Most users of docking stations are users of laptops or lightweight laptops, and the emergence of docking stations has solved their interface anxiety. Nowadays, the function of docking stations is not limited to a single interface expansion function. Users generally pursue higher-specification video transmission and faster data transmission speeds.



With Intel freely opening the Thunderbolt 3 protocol to the USB Association, USB4 products with the same 40Gbps transmission specification as Thunderbolt 3 have emerged, which have significant advantages in terms of price and compatibility. Here are three USB4 docking stations currently on sale, some of which support the iPhone 15 series. These brands are Satechi USB4 Multiport Adapter and Ankmax P64HG2. Docking stations generally include USB-A, C, and HDMI interfaces, as well as 2.5GbE network interfaces.



USB4 Hard Drive Enclosure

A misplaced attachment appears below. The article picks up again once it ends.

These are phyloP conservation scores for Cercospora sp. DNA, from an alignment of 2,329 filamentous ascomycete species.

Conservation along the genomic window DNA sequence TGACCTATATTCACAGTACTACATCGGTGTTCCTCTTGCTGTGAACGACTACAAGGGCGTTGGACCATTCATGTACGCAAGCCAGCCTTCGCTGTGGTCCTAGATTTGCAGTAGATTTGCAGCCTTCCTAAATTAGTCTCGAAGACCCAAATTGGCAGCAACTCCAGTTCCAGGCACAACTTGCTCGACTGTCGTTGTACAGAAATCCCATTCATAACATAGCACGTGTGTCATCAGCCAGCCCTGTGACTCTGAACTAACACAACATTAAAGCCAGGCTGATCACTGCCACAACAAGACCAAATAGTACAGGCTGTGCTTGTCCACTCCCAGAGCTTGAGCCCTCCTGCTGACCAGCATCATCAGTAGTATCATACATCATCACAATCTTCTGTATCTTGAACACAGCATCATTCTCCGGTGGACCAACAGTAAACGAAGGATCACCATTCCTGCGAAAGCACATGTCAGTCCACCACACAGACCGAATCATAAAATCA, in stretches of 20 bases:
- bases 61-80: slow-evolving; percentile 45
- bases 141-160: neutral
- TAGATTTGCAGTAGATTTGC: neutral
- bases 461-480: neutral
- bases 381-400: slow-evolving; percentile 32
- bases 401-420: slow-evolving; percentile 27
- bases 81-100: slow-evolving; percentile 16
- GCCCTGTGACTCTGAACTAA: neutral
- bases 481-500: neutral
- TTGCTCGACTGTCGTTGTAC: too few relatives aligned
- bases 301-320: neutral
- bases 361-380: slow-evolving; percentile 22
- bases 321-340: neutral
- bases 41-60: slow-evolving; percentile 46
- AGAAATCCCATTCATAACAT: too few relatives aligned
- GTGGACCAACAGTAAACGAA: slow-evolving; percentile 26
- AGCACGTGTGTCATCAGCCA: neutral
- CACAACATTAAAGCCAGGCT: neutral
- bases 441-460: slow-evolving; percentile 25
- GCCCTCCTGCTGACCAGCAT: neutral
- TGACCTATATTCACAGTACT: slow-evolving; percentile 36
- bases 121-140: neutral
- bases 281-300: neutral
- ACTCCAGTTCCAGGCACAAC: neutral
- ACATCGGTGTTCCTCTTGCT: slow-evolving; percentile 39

After Intel freely opened the Thunderbolt 3 protocol to the USB Association, USB4 data cables, docking stations, hard drive enclosures, and other accessories with the same 40Gbps transmission specification as Thunderbolt 3 emerged, resulting in a higher overall cost-effectiveness.



With the popularization of 4K videos and the continuous increase in file size, users have increasing demand for the capacity of computers and mobile phones, and it is easy to have capacity anxiety problems. The combination of USB4 hard drive enclosures and m.2 solid-state drives has gradually become one of the most popular expansion methods for users. In addition to good portability, it also supports multi-device use and data transfer such as camera external recording, computer capacity expansion, and data storage, basically covering various daily usage scenarios.